Daniel Johnson: Charles, you object to the continuing employment of Jonathan Ross and you've decided that as long as he is still at the BBC you won't pay your licence fee. I know this is part of a wider critique of the BBC, but why do you feel so strongly as to risk prosecution?
Charles Moore: Well, sometimes a particular event brings to the fore something that has been going on for ages, and the Jonathan Ross affair was the BBC's credit crunch. So he is, as it were, its Fred Goodwin. What it exposes is how a culture has gone wrong. What you have is the triumphalism of the organisation and the over-indulgence of the star, at the expense of the presumed and often stated values of the corporation, and at the expense of the interests of the licence payer.
And so a corruption that has been building for a long time suddenly appears manifest and dramatic, so that the chap who is paid more than anybody has ever been paid in the history of the BBC by miles — and presumably where your treasure is, there should your heart be also — makes these telephone calls with Russell Brand to Andrew Sachs. And the point about them is not just that they were vile phone calls — this wasn't just off-duty misbehaviour of a star. This was for the show. No, the big idea was that it was a very funny thing to do and that it should be broadcast. And right down the line all the key people either agreed or did nothing about it. And so you could see the whole organisation from star to editor to gofer agreeing with it and, judging by what came out afterwards, thinking how marvellous it was. And then only afterwards beginning to think.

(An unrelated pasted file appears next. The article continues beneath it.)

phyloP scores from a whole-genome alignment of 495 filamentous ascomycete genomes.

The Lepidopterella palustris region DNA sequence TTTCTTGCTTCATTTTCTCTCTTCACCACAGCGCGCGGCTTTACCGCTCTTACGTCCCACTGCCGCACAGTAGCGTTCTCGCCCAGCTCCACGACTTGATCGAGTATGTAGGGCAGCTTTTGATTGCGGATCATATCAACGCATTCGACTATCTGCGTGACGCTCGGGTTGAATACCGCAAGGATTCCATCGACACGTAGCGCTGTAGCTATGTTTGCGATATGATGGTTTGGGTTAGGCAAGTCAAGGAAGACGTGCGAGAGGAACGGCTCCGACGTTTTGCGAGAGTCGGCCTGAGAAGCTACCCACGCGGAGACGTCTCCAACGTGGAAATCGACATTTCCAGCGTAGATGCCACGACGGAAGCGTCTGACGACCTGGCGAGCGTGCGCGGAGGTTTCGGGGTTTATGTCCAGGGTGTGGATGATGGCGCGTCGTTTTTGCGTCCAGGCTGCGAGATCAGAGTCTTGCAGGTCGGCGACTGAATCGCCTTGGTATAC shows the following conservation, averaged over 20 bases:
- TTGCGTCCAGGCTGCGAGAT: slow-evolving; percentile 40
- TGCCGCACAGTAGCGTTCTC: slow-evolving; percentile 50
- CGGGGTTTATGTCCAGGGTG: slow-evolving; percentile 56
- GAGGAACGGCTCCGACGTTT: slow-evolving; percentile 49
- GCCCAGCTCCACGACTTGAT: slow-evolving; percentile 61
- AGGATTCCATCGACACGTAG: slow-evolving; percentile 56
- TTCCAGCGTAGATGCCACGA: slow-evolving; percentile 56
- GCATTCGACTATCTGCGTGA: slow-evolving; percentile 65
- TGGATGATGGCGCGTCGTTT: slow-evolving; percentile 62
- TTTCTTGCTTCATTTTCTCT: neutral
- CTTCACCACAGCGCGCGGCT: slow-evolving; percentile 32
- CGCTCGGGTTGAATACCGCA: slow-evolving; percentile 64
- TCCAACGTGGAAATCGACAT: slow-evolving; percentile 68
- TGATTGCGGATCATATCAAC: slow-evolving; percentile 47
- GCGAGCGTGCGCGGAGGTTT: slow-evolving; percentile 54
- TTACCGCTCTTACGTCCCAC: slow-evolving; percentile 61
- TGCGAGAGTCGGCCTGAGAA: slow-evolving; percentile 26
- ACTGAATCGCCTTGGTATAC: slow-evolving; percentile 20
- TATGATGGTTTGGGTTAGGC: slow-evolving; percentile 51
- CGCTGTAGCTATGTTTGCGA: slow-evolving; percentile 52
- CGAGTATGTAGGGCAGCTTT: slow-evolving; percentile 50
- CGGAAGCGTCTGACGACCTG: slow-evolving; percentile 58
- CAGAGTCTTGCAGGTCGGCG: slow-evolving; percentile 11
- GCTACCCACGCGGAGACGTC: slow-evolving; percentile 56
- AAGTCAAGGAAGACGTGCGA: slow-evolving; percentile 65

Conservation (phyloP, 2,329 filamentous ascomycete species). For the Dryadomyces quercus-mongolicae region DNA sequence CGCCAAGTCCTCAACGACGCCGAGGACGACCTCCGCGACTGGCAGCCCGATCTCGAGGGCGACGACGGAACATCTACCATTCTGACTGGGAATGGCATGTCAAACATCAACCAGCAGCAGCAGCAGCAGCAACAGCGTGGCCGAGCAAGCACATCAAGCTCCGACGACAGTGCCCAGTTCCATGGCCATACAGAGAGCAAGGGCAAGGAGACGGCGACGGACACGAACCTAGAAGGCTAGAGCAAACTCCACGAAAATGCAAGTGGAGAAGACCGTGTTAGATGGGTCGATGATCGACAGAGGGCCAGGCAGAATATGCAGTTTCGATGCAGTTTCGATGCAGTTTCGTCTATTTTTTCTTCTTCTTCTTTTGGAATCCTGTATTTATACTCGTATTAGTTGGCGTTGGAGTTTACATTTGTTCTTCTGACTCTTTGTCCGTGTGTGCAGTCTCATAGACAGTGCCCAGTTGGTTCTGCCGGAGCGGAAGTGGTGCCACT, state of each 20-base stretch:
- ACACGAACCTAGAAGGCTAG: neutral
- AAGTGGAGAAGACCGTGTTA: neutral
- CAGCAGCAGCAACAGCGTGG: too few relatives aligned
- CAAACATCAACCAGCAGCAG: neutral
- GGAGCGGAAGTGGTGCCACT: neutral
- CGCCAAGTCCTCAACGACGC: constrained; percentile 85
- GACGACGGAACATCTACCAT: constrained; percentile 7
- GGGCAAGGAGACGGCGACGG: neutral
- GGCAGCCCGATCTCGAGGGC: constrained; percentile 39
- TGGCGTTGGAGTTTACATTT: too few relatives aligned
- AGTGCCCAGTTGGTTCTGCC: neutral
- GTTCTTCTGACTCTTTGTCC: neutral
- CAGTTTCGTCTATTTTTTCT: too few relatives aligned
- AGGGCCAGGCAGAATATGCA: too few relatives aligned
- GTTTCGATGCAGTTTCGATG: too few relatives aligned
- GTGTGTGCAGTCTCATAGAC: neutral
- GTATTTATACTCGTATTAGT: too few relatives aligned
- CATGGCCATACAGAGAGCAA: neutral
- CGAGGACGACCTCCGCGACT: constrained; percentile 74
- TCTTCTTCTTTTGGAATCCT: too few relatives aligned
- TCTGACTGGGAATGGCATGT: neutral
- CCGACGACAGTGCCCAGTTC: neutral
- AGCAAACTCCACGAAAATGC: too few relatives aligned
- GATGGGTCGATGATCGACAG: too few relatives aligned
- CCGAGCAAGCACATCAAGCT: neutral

And that showed to me this systemic problem, in which the BBC has lost touch with what it is supposed to be. And since we the listeners or viewers have no power in this matter because we can't take our business elsewhere, the only way that I feel one can effectively protest is to refuse to pay the licence fee. And go on watching TV. I'm going to challenge the BBC's right to make me pay it just to watch TV.
DJ: Christopher, you were Chairman of the BBC Governors from 1996 to 2001 and still strongly support the corporation's broad principles. Why is Charles wrong to be doing what he's doing?
Christopher Bland: I don't think he is wrong. I think Ross should have been fired. I think it was egregiously bad behaviour. Where I would disagree with Charles is in two things: I don't think the BBC's response was triumphal. It was inadequate, it was late, it wasn't thought through, and it didn't deal with the key protagonists anything like severely enough. But it wasn't triumphal — the BBC knew that it had got it wrong, it just didn't respond in a sufficiently firm way.
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